Once the condominium hotel is up and operating, the developer benefits from the income of the hotel. Typically, the developer will split room revenue with the condominium owner on a 50-50 basis or using some other formula, depending on local market conditions. If a third-party management company is hired, they will typically take 10 percent of room revenue off the top before the developer and condominium owner split the balance. In any event, the developer receives some percentage of room rental revenue, while having zero investment in the guest rooms. In addition to a split of room revenue, the developer will benefit from other revenue streams, including food and beverage, waterpark admissions and revenue from any other resort amenities, such as golf, skiing, etc.
The owners’ agreement will also specify the responsibility for paying operating expenses. Typically, the developer will pay some expenses, including most non-room expenses. On the other hand, the condominium owner will be required to pay most unit expenses as well as project-wide expenses, such as snow removal, lawn and garden maintenance, bus shuttle services, common area maintenance, repairs and supplies and management fees.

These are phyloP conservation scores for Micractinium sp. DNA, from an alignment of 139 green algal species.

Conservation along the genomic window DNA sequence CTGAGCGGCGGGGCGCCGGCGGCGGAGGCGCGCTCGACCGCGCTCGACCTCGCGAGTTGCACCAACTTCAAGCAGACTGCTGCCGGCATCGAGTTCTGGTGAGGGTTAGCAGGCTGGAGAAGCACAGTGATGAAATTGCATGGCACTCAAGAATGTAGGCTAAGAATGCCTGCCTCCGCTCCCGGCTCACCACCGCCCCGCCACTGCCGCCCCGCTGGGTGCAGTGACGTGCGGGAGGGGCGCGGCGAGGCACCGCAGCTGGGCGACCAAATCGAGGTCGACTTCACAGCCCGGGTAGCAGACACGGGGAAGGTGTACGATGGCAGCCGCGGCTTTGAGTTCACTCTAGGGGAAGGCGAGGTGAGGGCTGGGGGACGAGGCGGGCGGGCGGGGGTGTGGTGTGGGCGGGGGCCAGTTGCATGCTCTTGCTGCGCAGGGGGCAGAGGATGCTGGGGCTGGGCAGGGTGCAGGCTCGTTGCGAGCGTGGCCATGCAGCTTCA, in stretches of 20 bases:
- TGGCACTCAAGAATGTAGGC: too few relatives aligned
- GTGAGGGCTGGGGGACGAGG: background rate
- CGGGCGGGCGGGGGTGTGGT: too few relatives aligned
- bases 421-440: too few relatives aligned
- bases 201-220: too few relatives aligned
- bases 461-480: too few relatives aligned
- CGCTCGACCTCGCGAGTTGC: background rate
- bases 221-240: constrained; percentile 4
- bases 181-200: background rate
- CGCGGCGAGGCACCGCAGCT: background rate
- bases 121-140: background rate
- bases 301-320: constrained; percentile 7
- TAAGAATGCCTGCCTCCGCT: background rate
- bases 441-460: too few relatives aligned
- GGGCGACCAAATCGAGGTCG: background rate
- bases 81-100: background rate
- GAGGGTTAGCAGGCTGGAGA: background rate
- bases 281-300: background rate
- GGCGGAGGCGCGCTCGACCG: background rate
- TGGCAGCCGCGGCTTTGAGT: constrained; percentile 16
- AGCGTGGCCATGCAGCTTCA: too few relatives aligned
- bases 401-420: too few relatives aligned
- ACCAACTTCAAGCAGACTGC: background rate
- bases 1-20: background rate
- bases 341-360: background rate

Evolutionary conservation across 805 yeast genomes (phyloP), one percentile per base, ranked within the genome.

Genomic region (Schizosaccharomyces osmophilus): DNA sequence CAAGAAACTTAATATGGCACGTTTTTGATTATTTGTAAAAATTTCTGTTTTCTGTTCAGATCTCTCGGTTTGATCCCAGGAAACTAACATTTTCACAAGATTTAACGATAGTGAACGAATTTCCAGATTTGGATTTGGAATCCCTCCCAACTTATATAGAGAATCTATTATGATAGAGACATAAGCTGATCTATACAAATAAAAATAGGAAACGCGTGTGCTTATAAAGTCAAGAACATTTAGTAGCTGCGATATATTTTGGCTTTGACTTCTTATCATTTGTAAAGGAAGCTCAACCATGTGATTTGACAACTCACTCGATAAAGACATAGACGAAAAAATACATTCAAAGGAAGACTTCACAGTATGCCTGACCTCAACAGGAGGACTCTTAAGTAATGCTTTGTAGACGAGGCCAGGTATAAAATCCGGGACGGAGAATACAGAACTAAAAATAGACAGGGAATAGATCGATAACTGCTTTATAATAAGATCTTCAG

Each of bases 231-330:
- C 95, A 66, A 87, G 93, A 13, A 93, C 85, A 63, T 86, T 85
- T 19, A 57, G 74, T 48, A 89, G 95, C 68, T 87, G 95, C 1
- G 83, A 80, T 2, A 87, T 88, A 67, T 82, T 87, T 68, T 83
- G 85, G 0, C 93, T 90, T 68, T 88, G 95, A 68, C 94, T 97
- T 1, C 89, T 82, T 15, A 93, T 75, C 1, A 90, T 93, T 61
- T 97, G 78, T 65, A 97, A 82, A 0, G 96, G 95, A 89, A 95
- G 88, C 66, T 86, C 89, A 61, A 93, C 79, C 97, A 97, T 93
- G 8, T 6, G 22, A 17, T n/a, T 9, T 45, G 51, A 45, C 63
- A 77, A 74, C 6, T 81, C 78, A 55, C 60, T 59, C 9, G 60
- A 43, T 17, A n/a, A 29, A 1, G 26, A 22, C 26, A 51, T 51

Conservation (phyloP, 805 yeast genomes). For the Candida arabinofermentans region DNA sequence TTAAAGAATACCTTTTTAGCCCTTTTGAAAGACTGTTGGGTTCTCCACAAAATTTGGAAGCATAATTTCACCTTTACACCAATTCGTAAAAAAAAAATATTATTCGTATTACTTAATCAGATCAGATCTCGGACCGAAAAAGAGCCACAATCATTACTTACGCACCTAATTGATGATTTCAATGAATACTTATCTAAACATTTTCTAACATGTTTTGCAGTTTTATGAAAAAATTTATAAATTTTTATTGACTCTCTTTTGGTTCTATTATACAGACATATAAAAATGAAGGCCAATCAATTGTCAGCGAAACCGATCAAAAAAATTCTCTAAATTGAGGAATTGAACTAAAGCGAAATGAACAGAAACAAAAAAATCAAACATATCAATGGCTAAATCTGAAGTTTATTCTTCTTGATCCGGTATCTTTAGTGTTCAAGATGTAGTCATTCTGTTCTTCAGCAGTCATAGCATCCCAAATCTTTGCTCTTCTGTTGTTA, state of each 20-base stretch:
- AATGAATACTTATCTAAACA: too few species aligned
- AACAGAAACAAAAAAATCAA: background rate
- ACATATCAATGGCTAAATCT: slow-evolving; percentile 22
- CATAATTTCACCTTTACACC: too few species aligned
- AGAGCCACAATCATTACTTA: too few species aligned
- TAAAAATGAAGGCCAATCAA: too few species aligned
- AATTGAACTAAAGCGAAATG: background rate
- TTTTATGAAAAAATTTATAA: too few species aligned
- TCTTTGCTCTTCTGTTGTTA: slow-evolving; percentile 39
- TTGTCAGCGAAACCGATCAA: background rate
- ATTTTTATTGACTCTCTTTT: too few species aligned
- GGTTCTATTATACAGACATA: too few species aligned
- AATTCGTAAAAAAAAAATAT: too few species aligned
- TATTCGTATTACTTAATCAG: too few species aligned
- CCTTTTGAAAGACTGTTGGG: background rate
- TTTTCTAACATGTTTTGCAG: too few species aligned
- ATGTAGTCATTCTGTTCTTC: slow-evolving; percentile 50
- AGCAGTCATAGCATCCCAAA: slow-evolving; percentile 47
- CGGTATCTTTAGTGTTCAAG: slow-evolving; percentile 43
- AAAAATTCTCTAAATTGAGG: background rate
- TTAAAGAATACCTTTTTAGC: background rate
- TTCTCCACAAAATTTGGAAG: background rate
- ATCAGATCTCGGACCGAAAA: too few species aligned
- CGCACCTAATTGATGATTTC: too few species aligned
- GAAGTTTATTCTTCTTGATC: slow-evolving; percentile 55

Advantages to Condo Buyer
The advantages to the condominium buyer are also two-fold. First, while the condominium buyer is usually only buying a guest unit, he is also gaining access to the amenities of a traditional hotel, including food and beverage service and other amenities typically associated with a resort hotel. In addition, the condominium owner is buying an investment, which in the present economic climate, is favorable compared to the alternatives. In the short run, the buyer benefits from cash from room rental, which will generally offset the condominium’s operating expenses and, perhaps make a contribution to the unit’s principal and interest expenses. In the long run, the condominium will (hopefully) appreciate in value.